Coyotes’ Max Domi lets his hair down in a Q&A … sort of
GLENDALE, Ariz. — Max Domi can’t let his hair down. It won’t grow in that direction.
“It just ends up becoming an Afro,” Domi said at Coyotes Media Day on Sept. 14.
All the same, it felt like Domi was doing just that when he addressed the local media for the first time in the post-Shane Doan era. With the longtime face of the franchise gone, a new coaching staff in place and two years of NHL experience in his database, Domi is feeling more comfortable showing his true colors to the outside world.
He is an advocate for diabetes awareness because he has the disease. He meets kids with Type 1 diabetes once a month in Phoenix and spends time with kids on the road as well. He raised $70,000 this summer by shaving his beard for the cause.
Domi has also made a point of engaging every fan he meets because that’s the example Doan set for him, and the example Flyers legend Bobby Clarke set much earlier in Domi’s life.
With veteran leaders such as Oliver Ekman-Larsson, Derek Stepan and Niklas Hjalmarsson on the roster, Domi’s time to wear a letter may not be at hand, but he is part of the leadership group both general manager John Chayka and coach Rick Tocchet cite, and he is one of a handful of faces most readily identified with this organization.
Domi has the chops to handle that responsibility. His childhood was like an elite NHL education. He followed his dad, Tie, into NHL locker rooms. He met countless NHL players, coaches and managers. He learned how they carried themselves on and off the ice. He learned their workout and diet secrets and he witnessed the complex web of locker-room relations.
With a coach that preaches pace, and a remade roster that features a playmaking, right-handed center, Domi could be poised for a breakout season on all fronts. ArizonaSports.com sat down with Domi for a quick Q&A on his ramped up role with the franchise.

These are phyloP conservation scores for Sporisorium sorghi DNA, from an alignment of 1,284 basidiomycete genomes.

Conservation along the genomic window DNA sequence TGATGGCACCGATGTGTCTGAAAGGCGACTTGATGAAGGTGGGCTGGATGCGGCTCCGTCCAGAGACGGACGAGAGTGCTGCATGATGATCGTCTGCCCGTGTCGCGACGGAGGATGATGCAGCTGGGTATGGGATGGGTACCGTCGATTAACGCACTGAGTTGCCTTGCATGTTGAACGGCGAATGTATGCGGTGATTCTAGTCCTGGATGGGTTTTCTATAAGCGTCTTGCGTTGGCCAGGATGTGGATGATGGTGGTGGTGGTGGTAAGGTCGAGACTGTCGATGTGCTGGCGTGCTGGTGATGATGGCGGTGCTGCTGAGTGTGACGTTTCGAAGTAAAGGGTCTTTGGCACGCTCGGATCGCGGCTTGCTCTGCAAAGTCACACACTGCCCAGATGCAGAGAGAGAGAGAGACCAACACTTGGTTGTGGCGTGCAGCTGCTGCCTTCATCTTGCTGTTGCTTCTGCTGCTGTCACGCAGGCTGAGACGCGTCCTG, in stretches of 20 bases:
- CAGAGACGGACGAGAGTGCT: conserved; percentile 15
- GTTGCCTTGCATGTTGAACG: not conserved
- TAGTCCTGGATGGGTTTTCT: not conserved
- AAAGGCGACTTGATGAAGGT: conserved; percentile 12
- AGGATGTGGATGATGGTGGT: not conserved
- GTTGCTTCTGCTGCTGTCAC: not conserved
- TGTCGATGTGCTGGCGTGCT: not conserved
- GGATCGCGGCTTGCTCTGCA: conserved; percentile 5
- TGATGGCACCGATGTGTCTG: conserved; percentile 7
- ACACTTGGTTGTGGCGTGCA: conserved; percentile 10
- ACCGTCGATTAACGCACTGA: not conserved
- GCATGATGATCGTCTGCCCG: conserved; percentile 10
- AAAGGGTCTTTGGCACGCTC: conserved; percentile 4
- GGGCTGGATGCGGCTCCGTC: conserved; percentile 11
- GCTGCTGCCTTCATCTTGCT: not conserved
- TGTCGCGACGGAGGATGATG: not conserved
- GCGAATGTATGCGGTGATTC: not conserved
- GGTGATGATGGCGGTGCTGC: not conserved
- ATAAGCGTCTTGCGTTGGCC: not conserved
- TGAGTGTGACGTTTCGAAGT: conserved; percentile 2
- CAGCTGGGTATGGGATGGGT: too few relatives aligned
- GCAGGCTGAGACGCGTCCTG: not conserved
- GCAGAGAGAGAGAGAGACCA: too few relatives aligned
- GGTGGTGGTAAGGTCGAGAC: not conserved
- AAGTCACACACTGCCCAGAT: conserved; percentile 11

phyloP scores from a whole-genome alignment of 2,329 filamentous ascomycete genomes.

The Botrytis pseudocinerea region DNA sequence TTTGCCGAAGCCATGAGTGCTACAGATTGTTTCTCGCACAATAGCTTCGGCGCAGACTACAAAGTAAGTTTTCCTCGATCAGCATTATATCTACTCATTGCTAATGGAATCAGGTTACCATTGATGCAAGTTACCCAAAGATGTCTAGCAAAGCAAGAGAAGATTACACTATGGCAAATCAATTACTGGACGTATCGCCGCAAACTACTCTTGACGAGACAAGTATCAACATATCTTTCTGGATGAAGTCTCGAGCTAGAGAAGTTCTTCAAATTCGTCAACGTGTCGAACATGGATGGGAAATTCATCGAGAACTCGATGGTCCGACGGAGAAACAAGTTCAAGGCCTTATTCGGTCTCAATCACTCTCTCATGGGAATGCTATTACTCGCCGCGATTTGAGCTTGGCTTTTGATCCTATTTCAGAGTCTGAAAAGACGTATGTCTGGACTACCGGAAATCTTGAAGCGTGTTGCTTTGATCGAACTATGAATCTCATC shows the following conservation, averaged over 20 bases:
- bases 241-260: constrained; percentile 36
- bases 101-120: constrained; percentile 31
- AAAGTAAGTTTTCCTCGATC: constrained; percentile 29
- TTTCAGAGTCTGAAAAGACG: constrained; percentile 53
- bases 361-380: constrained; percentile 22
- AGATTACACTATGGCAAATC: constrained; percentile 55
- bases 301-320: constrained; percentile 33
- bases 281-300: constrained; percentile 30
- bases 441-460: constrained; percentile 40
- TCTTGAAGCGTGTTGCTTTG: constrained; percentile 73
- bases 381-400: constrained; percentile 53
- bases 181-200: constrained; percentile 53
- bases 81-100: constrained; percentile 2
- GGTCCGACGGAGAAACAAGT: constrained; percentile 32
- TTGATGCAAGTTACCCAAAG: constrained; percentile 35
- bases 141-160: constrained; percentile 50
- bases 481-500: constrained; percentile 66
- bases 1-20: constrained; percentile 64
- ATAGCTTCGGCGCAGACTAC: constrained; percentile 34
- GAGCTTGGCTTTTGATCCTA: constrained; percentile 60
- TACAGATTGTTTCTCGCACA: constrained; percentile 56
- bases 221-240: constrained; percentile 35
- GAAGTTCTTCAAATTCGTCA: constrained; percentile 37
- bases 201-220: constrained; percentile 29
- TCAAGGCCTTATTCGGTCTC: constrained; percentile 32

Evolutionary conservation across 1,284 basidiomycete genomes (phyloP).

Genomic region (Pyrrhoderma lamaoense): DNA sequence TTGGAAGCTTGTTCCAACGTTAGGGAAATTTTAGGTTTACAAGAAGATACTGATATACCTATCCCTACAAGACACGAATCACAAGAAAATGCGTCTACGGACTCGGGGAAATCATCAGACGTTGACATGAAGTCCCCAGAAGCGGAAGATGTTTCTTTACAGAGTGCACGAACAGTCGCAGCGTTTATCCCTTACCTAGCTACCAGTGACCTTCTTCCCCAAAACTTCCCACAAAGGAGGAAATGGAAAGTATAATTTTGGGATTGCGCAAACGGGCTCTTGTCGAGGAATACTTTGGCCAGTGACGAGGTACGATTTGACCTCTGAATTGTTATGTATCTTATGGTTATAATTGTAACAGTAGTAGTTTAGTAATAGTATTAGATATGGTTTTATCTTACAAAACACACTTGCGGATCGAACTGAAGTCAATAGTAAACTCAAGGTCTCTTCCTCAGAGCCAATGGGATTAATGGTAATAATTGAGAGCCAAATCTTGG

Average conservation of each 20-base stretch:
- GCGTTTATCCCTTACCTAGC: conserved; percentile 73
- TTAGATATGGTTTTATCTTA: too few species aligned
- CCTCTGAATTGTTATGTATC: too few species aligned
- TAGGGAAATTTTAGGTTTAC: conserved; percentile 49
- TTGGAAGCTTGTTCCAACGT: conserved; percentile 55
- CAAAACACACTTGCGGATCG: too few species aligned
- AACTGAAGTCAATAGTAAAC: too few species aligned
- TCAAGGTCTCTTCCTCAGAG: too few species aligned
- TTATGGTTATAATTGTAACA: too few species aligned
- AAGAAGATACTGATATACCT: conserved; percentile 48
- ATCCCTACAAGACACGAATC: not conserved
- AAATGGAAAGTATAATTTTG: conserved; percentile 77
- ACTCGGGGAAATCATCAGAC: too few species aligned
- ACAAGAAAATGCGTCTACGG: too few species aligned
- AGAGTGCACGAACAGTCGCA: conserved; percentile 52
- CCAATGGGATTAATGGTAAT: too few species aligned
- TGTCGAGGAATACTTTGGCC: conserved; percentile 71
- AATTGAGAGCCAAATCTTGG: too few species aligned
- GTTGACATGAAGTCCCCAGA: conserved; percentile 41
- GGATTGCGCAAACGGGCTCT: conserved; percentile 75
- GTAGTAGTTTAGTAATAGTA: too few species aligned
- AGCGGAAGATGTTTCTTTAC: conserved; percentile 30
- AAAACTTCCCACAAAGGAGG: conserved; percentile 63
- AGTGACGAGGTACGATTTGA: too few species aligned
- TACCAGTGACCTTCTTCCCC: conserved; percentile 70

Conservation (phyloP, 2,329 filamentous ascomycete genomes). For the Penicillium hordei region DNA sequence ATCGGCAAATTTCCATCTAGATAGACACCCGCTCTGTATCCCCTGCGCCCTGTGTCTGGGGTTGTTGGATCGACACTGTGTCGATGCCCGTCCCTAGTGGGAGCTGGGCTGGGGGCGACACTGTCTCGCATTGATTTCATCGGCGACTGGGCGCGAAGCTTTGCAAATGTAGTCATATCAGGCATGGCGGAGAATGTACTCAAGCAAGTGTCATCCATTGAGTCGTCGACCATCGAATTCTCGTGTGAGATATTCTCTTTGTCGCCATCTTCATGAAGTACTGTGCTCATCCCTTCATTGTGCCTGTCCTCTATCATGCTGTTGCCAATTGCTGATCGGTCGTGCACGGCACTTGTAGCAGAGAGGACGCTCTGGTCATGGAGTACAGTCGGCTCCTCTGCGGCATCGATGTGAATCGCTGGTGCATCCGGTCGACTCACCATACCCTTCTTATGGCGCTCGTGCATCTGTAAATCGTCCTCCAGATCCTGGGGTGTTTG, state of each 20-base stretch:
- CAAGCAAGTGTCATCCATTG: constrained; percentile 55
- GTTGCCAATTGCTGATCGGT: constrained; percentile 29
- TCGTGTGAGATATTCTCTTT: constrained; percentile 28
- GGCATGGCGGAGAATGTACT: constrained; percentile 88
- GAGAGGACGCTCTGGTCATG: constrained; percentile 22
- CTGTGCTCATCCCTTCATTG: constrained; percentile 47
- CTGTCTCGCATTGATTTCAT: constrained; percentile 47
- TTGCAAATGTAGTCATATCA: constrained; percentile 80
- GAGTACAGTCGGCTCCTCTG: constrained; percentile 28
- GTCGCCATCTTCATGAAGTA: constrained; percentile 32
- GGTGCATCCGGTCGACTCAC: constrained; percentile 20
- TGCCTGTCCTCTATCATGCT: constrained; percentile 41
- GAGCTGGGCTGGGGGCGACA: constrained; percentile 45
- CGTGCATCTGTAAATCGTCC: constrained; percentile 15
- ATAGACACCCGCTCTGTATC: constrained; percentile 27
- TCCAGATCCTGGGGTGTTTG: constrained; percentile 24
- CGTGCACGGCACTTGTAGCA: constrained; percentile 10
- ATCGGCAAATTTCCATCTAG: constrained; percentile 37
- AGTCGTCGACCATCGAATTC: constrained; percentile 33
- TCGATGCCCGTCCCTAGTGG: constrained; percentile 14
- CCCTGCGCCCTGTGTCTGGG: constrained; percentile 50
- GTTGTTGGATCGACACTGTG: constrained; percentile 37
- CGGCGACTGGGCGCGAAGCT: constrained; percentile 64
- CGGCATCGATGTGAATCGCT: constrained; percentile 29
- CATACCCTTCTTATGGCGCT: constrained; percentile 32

You have admitted that you’re more comfortable being yourself this season. Was that difficult to do as a rookie or second-year player when there were such strong, veteran players who had been here a while?
Domi: “Definitely. The first couple camps when you come in, you hesitate to speak too much. You don’t want to step on anyone’s toes. You go about your business and kind of fly under the radar, but every year, it seems that concern becomes a little smaller and I definitely embrace that responsibility as a leader.
“We’ve got a lot of guys coming into the league at a young age nowadays. In order for those guys to be successful, they have to feel confident, they have to feel comfortable so there’s no more treating rookies differently. Everyone is a part of the team. If they’re not confident and comfortable, your team isn’t going to do as good as it should.”
What did you learn playing with Shane Doan?
Domi: “The No. 1 thing I learned from a guy like Doaner is that he treats everyone the same. That’s hard to do and everyone is guilty of this: Sometimes, you’re in a bad mood, you’re tired, you don’t want to talk to someone and you’re rude so you let your guard down for two minutes and that leaves a poor reflection on yourself and sometimes on your team, too, if you snub someone.
“I never noticed that with Doaner. He’s always got his game face on because that’s just who he is as a person. I’ve never met someone like that before. He’s a guy I look up to and he really sets the bar for the person you’re trying to become.
“Everyone has so much respect for Shane, for what he did in this franchise and what he did in this league. He’s one of the most, if not the most respected people in hockey. I was privileged to play with him for a couple years and be around him for a couple years. I don’t think there is ever going to be another Shane Doan but there are lots of guys in this organization that are unbelievable players and good people, too.”
What did you learn from those formative year spent with your dad at the rink or in the locker room?
Domi: “Looking back, I can’t believe what I went through, meeting guys like [Hall-of-Famers] Mark Messier, Mario Lemieux and Mats Sundin. That just felt like the norm and it’s not the norm at all. I would like to have enjoyed it a little more but I got to watch those guys every single day and it opened my eyes to how to be an NHL player.
“I’ll give you an example. My dad stayed late with me in the room one day at Air Canada Centre just to play mini sticks or whatever… go steal a bunch of gum from inside the locker room and hockey tape and put it in all in little backpacks so I can run out of the locker room.
“I run back to get a Powerade and before I leave I see Mats Sundin drenched in sweat on a bike, going harder than I can ever imagine. No one was there. Literally, no one, so no one is watching him. He’s not doing it for other reasons. He’s doing it for himself; to get better today and he’s putting in the extra time. That kind of stuff goes a long way and it’s all the behind-the-scenes stuff that nobody gets a chance to see, and that’s what gets you to the NHL.